30 January 2023 • Governance Risk & Compliance
It’s now a year since the launch of the Investment Firms Prudential Regime (IFPR) back at the start of 2022, which channels the EU-led initiative for simpler, more proportionate regulation for investment firms, overlaying the FCA’s drive to build financial resilience and mitigate further against risk of harm to consumers, investors and firms. The centrepiece of this, the ICARA process, which replaced the ICAAP regime for such investment firms, is a harms-driven approach identifying and mitigating threats to clients and other market participants, as well as firms themselves. This culminates in the submission of a questionnaire, to be done at least annually, the date for which was self-selected by each investment firm way back in November 2021. The window of leniency, which meant firms could push that date back, is coming to an end and the strict rule going forward is that periods between submissions of this ICARA questionnaire cannot be less than twelve months. With the very first ICARA questionnaire done and dusted, firms should now take the opportunity to reflect and revise that self-imposed deadline date based on their Year One experience.
As these regulations were new in 2022, firms were not sure of the complexity and exact level of work that would be involved. Mike Chambers, Head of Prudential at Centralis GRC said, “We noticed that some firms were possibly caught unawares back in November 2021, when the FCA sent out their IFPR set-up questionnaire requiring firms to fix their own deadline for the ICARA Process. Setting this annual delivery date without fully appreciating the full extent of the work and personnel required or the critical path on the timeline, will undoubtedly mean some firms would benefit from reassessing. This was especially, but not exclusively, the case for those firms which had not been subject to the ICAAP regime previously.” As a result, many firms may not have made the right decision, in retrospect, and found gathering the reporting information took longer than anticipated and pulled valuable hours away from other important business objectives.
Some firms added significant pressure by facing a hailstorm of irretractable deadlines all falling close together. Helpfully, the FCA’s rules allow firms to move their ICARA questionnaire submission date, but there’s a catch. It can be brought forwards but not pushed back. The best advice from Centralis GRC is that firms should consider carefully what the project will entail every year going forward. How much lead time will it require? What else is happening at that time? Mike provides a likely situation: “Firms with a December year end, for example, will find the year-end and audit procedures will likely dominate the workload of relevant personnel up until the end of April so if the ICARA reference date is aligned to the financial year-end, then perhaps a date in June would work best to ensure the time between data and submission remains reasonable. Alternatively, uncoupling the ICARA reference date from the financial year-end could be the best route to full deadline freedom, meaning firms can pick a deadline and necessary lead-up period that works best all around.” Firms should avoid submitting stale data and the self-selected deadline date is pivotal to ensuring this. Centralis GRC recommends bringing the date forward with careful consideration of who is available and what else is happening, since it won’t be permissible to push it back again later on.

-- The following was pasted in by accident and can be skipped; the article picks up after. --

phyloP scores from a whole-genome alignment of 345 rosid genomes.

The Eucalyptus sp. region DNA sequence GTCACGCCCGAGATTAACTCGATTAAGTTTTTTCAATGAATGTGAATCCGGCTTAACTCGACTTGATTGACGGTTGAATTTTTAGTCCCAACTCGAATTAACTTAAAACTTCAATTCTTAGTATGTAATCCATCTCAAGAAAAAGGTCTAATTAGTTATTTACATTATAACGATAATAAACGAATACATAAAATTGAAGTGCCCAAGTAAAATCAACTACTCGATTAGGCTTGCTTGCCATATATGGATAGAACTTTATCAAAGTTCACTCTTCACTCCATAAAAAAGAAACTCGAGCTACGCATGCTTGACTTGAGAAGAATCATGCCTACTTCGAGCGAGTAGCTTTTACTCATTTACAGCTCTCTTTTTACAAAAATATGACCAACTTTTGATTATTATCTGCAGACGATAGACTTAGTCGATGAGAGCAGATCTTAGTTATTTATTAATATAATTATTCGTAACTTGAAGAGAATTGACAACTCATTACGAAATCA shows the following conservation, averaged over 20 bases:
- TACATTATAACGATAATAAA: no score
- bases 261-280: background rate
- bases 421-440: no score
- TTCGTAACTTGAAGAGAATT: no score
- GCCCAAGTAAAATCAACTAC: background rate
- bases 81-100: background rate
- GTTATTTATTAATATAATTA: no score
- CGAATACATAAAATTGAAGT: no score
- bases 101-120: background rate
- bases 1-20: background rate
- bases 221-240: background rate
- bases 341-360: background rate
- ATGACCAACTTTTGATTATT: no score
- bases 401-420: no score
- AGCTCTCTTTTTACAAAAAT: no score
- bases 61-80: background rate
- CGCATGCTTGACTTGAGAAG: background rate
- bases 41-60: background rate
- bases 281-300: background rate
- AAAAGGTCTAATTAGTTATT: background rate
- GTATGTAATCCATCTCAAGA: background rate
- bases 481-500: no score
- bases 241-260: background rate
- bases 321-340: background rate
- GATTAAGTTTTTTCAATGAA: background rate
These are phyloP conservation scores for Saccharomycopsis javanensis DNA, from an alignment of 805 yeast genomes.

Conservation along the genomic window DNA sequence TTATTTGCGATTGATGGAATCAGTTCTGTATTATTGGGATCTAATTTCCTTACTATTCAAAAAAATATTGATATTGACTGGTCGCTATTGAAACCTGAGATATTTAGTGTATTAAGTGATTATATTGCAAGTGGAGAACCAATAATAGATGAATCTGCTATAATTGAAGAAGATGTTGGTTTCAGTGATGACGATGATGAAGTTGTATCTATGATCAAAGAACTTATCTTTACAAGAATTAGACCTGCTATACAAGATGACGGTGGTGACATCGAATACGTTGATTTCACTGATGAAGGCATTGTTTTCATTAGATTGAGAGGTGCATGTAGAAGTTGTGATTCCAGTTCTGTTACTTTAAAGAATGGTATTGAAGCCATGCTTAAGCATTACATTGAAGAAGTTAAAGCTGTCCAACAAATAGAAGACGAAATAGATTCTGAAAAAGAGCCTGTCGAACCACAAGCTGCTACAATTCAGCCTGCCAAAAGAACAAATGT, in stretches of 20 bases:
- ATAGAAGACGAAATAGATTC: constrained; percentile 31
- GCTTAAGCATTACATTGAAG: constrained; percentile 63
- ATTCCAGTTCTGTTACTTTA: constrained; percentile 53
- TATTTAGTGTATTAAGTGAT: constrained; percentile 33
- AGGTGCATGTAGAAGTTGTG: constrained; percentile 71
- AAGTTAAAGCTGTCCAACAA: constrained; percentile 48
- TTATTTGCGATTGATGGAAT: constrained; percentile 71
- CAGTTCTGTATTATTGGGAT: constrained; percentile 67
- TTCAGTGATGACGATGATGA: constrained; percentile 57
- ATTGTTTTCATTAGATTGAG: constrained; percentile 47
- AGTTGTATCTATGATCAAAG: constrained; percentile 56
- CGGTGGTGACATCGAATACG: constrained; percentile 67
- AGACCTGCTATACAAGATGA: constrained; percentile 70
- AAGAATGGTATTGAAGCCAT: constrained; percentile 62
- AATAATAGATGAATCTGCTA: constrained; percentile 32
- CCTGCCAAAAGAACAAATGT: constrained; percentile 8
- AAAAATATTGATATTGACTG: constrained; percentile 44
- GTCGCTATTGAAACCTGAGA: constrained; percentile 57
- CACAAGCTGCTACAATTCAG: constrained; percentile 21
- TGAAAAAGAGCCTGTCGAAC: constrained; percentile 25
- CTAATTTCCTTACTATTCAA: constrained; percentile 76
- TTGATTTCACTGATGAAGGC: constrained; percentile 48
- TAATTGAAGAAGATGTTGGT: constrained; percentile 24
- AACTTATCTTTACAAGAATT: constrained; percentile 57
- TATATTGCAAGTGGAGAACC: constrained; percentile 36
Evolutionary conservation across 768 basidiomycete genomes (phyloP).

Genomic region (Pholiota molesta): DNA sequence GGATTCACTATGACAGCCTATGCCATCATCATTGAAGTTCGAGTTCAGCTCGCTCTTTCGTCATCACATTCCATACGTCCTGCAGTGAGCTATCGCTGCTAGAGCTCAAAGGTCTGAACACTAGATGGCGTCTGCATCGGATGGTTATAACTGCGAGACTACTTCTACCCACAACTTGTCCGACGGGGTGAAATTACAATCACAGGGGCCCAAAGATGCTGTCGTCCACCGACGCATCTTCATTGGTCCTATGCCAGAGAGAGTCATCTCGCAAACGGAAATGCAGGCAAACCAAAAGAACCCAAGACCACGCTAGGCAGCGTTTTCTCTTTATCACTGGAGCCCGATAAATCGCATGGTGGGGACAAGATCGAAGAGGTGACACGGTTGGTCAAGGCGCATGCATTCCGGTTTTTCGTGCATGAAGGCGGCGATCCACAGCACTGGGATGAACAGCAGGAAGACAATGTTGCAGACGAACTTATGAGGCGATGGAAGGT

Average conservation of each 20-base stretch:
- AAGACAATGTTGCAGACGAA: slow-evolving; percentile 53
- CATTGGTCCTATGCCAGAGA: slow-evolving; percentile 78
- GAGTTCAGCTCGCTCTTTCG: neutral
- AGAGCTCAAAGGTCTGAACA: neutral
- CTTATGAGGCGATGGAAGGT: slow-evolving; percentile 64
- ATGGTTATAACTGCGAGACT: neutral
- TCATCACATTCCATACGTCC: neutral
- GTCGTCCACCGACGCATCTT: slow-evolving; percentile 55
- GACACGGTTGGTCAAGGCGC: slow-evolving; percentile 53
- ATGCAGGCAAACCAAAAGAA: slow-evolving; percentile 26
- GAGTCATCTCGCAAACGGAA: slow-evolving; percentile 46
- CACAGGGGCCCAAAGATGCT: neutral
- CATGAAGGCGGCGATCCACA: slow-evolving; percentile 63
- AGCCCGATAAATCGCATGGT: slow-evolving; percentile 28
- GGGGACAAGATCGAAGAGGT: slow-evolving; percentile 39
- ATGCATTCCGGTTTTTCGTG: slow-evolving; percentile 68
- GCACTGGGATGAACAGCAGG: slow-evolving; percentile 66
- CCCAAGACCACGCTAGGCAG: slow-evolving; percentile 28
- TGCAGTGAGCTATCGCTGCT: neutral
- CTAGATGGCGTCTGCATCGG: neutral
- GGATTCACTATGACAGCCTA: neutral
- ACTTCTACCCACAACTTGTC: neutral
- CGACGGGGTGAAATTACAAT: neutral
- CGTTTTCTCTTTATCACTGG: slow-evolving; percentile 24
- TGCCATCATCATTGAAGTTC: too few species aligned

If you would like to discuss your options, please contact Michael Chambers, Head of Prudential at firstname.lastname@example.org